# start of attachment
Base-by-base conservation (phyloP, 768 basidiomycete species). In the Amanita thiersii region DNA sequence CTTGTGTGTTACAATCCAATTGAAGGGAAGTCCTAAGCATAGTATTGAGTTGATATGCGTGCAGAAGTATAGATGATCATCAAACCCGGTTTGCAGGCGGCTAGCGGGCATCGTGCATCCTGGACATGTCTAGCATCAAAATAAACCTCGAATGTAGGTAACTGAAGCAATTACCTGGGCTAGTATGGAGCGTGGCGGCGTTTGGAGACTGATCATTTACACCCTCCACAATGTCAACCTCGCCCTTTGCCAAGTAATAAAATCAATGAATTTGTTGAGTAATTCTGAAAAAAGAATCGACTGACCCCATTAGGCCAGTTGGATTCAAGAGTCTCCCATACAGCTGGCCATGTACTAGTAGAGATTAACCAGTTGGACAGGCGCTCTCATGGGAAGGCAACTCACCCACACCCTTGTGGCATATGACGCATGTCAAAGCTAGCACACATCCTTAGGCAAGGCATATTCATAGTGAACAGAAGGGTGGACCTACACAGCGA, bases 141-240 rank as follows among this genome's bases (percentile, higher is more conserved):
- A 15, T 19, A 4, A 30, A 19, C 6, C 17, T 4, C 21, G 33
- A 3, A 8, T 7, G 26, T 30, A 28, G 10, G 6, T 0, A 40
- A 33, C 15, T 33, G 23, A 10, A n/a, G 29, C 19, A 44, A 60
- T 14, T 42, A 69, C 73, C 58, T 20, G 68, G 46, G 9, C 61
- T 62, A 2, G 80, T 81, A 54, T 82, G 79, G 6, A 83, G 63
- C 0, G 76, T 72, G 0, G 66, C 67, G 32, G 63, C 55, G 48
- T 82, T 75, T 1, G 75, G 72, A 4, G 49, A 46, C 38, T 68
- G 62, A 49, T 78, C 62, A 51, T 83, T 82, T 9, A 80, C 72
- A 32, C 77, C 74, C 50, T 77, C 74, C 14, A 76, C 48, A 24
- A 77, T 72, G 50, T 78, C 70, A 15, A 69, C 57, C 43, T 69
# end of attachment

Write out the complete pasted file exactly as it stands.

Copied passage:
Base-by-base conservation (phyloP, 768 basidiomycete species). In the Amanita thiersii region DNA sequence CTTGTGTGTTACAATCCAATTGAAGGGAAGTCCTAAGCATAGTATTGAGTTGATATGCGTGCAGAAGTATAGATGATCATCAAACCCGGTTTGCAGGCGGCTAGCGGGCATCGTGCATCCTGGACATGTCTAGCATCAAAATAAACCTCGAATGTAGGTAACTGAAGCAATTACCTGGGCTAGTATGGAGCGTGGCGGCGTTTGGAGACTGATCATTTACACCCTCCACAATGTCAACCTCGCCCTTTGCCAAGTAATAAAATCAATGAATTTGTTGAGTAATTCTGAAAAAAGAATCGACTGACCCCATTAGGCCAGTTGGATTCAAGAGTCTCCCATACAGCTGGCCATGTACTAGTAGAGATTAACCAGTTGGACAGGCGCTCTCATGGGAAGGCAACTCACCCACACCCTTGTGGCATATGACGCATGTCAAAGCTAGCACACATCCTTAGGCAAGGCATATTCATAGTGAACAGAAGGGTGGACCTACACAGCGA, bases 141-240 rank as follows among this genome's bases (percentile, higher is more conserved):
- A 15, T 19, A 4, A 30, A 19, C 6, C 17, T 4, C 21, G 33
- A 3, A 8, T 7, G 26, T 30, A 28, G 10, G 6, T 0, A 40
- A 33, C 15, T 33, G 23, A 10, A n/a, G 29, C 19, A 44, A 60
- T 14, T 42, A 69, C 73, C 58, T 20, G 68, G 46, G 9, C 61
- T 62, A 2, G 80, T 81, A 54, T 82, G 79, G 6, A 83, G 63
- C 0, G 76, T 72, G 0, G 66, C 67, G 32, G 63, C 55, G 48
- T 82, T 75, T 1, G 75, G 72, A 4, G 49, A 46, C 38, T 68
- G 62, A 49, T 78, C 62, A 51, T 83, T 82, T 9, A 80, C 72
- A 32, C 77, C 74, C 50, T 77, C 74, C 14, A 76, C 48, A 24
- A 77, T 72, G 50, T 78, C 70, A 15, A 69, C 57, C 43, T 69